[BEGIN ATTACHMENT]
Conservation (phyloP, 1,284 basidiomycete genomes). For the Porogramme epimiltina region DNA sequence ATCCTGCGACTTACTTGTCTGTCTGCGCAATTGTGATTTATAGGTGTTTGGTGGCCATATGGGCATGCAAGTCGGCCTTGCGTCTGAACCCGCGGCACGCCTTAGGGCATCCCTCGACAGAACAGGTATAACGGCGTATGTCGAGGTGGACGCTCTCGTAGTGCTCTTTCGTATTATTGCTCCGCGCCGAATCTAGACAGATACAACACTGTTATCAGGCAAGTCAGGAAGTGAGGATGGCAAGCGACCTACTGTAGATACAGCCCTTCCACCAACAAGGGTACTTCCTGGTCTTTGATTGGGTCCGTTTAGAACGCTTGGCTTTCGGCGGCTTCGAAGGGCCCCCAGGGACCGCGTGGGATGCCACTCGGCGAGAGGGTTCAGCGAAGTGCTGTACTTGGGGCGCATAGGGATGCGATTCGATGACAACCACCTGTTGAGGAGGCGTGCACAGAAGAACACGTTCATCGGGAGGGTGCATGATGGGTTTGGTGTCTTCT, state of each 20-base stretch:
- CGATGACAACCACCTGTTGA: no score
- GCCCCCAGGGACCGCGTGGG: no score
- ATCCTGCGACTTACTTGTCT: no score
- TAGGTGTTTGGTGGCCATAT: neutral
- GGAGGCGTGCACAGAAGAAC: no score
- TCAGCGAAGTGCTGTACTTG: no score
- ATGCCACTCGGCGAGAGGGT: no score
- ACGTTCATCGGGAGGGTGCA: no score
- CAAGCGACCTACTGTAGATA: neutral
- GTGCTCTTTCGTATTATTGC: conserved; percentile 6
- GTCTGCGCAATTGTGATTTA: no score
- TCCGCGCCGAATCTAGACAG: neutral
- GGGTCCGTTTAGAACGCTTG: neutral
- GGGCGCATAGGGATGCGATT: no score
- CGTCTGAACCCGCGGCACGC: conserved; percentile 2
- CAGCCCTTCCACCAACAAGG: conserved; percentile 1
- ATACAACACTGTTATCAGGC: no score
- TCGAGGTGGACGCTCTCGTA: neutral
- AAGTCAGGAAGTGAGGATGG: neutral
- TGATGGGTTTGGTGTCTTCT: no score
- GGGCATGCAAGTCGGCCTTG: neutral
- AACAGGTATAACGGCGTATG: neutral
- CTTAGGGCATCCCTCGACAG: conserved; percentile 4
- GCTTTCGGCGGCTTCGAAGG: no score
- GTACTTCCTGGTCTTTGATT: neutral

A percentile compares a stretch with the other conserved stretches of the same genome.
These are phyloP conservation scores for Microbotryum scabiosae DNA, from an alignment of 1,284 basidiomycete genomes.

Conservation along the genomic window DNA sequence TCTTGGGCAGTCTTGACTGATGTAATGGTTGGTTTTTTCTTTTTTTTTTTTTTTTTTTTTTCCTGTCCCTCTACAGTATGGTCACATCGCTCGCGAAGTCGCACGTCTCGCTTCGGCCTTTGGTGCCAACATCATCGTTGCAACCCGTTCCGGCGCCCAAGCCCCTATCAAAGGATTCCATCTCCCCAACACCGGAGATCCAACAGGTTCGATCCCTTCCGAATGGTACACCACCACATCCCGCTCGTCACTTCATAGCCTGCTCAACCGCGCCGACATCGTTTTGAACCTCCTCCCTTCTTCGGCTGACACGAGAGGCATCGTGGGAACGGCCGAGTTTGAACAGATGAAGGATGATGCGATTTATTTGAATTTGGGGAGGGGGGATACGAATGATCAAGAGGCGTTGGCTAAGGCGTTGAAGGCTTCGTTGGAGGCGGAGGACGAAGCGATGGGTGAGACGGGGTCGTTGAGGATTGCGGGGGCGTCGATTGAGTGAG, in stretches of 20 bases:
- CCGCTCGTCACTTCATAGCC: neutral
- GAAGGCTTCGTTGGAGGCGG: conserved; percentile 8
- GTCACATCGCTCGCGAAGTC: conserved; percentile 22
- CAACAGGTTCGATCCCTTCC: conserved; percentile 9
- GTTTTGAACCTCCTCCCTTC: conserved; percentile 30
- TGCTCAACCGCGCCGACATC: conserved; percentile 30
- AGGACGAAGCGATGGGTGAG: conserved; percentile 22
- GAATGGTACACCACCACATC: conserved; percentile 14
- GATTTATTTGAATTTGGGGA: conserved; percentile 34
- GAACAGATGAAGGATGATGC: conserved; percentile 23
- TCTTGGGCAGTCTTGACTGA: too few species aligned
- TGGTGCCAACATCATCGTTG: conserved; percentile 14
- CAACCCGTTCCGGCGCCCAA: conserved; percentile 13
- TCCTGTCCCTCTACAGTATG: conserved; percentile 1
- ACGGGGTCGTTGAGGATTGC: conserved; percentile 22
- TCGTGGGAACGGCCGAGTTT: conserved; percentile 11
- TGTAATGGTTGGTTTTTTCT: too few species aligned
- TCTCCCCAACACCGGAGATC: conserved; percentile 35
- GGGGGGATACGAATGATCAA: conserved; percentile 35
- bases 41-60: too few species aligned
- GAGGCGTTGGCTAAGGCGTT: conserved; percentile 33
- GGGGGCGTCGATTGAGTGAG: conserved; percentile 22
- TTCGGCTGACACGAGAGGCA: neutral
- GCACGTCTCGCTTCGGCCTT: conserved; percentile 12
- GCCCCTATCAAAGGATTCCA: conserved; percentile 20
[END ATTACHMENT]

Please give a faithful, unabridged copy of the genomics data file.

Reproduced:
Conservation (phyloP, 1,284 basidiomycete genomes). For the Porogramme epimiltina region DNA sequence ATCCTGCGACTTACTTGTCTGTCTGCGCAATTGTGATTTATAGGTGTTTGGTGGCCATATGGGCATGCAAGTCGGCCTTGCGTCTGAACCCGCGGCACGCCTTAGGGCATCCCTCGACAGAACAGGTATAACGGCGTATGTCGAGGTGGACGCTCTCGTAGTGCTCTTTCGTATTATTGCTCCGCGCCGAATCTAGACAGATACAACACTGTTATCAGGCAAGTCAGGAAGTGAGGATGGCAAGCGACCTACTGTAGATACAGCCCTTCCACCAACAAGGGTACTTCCTGGTCTTTGATTGGGTCCGTTTAGAACGCTTGGCTTTCGGCGGCTTCGAAGGGCCCCCAGGGACCGCGTGGGATGCCACTCGGCGAGAGGGTTCAGCGAAGTGCTGTACTTGGGGCGCATAGGGATGCGATTCGATGACAACCACCTGTTGAGGAGGCGTGCACAGAAGAACACGTTCATCGGGAGGGTGCATGATGGGTTTGGTGTCTTCT, state of each 20-base stretch:
- CGATGACAACCACCTGTTGA: no score
- GCCCCCAGGGACCGCGTGGG: no score
- ATCCTGCGACTTACTTGTCT: no score
- TAGGTGTTTGGTGGCCATAT: neutral
- GGAGGCGTGCACAGAAGAAC: no score
- TCAGCGAAGTGCTGTACTTG: no score
- ATGCCACTCGGCGAGAGGGT: no score
- ACGTTCATCGGGAGGGTGCA: no score
- CAAGCGACCTACTGTAGATA: neutral
- GTGCTCTTTCGTATTATTGC: conserved; percentile 6
- GTCTGCGCAATTGTGATTTA: no score
- TCCGCGCCGAATCTAGACAG: neutral
- GGGTCCGTTTAGAACGCTTG: neutral
- GGGCGCATAGGGATGCGATT: no score
- CGTCTGAACCCGCGGCACGC: conserved; percentile 2
- CAGCCCTTCCACCAACAAGG: conserved; percentile 1
- ATACAACACTGTTATCAGGC: no score
- TCGAGGTGGACGCTCTCGTA: neutral
- AAGTCAGGAAGTGAGGATGG: neutral
- TGATGGGTTTGGTGTCTTCT: no score
- GGGCATGCAAGTCGGCCTTG: neutral
- AACAGGTATAACGGCGTATG: neutral
- CTTAGGGCATCCCTCGACAG: conserved; percentile 4
- GCTTTCGGCGGCTTCGAAGG: no score
- GTACTTCCTGGTCTTTGATT: neutral

A percentile compares a stretch with the other conserved stretches of the same genome.
These are phyloP conservation scores for Microbotryum scabiosae DNA, from an alignment of 1,284 basidiomycete genomes.

Conservation along the genomic window DNA sequence TCTTGGGCAGTCTTGACTGATGTAATGGTTGGTTTTTTCTTTTTTTTTTTTTTTTTTTTTTCCTGTCCCTCTACAGTATGGTCACATCGCTCGCGAAGTCGCACGTCTCGCTTCGGCCTTTGGTGCCAACATCATCGTTGCAACCCGTTCCGGCGCCCAAGCCCCTATCAAAGGATTCCATCTCCCCAACACCGGAGATCCAACAGGTTCGATCCCTTCCGAATGGTACACCACCACATCCCGCTCGTCACTTCATAGCCTGCTCAACCGCGCCGACATCGTTTTGAACCTCCTCCCTTCTTCGGCTGACACGAGAGGCATCGTGGGAACGGCCGAGTTTGAACAGATGAAGGATGATGCGATTTATTTGAATTTGGGGAGGGGGGATACGAATGATCAAGAGGCGTTGGCTAAGGCGTTGAAGGCTTCGTTGGAGGCGGAGGACGAAGCGATGGGTGAGACGGGGTCGTTGAGGATTGCGGGGGCGTCGATTGAGTGAG, in stretches of 20 bases:
- CCGCTCGTCACTTCATAGCC: neutral
- GAAGGCTTCGTTGGAGGCGG: conserved; percentile 8
- GTCACATCGCTCGCGAAGTC: conserved; percentile 22
- CAACAGGTTCGATCCCTTCC: conserved; percentile 9
- GTTTTGAACCTCCTCCCTTC: conserved; percentile 30
- TGCTCAACCGCGCCGACATC: conserved; percentile 30
- AGGACGAAGCGATGGGTGAG: conserved; percentile 22
- GAATGGTACACCACCACATC: conserved; percentile 14
- GATTTATTTGAATTTGGGGA: conserved; percentile 34
- GAACAGATGAAGGATGATGC: conserved; percentile 23
- TCTTGGGCAGTCTTGACTGA: too few species aligned
- TGGTGCCAACATCATCGTTG: conserved; percentile 14
- CAACCCGTTCCGGCGCCCAA: conserved; percentile 13
- TCCTGTCCCTCTACAGTATG: conserved; percentile 1
- ACGGGGTCGTTGAGGATTGC: conserved; percentile 22
- TCGTGGGAACGGCCGAGTTT: conserved; percentile 11
- TGTAATGGTTGGTTTTTTCT: too few species aligned
- TCTCCCCAACACCGGAGATC: conserved; percentile 35
- GGGGGGATACGAATGATCAA: conserved; percentile 35
- bases 41-60: too few species aligned
- GAGGCGTTGGCTAAGGCGTT: conserved; percentile 33
- GGGGGCGTCGATTGAGTGAG: conserved; percentile 22
- TTCGGCTGACACGAGAGGCA: neutral
- GCACGTCTCGCTTCGGCCTT: conserved; percentile 12
- GCCCCTATCAAAGGATTCCA: conserved; percentile 20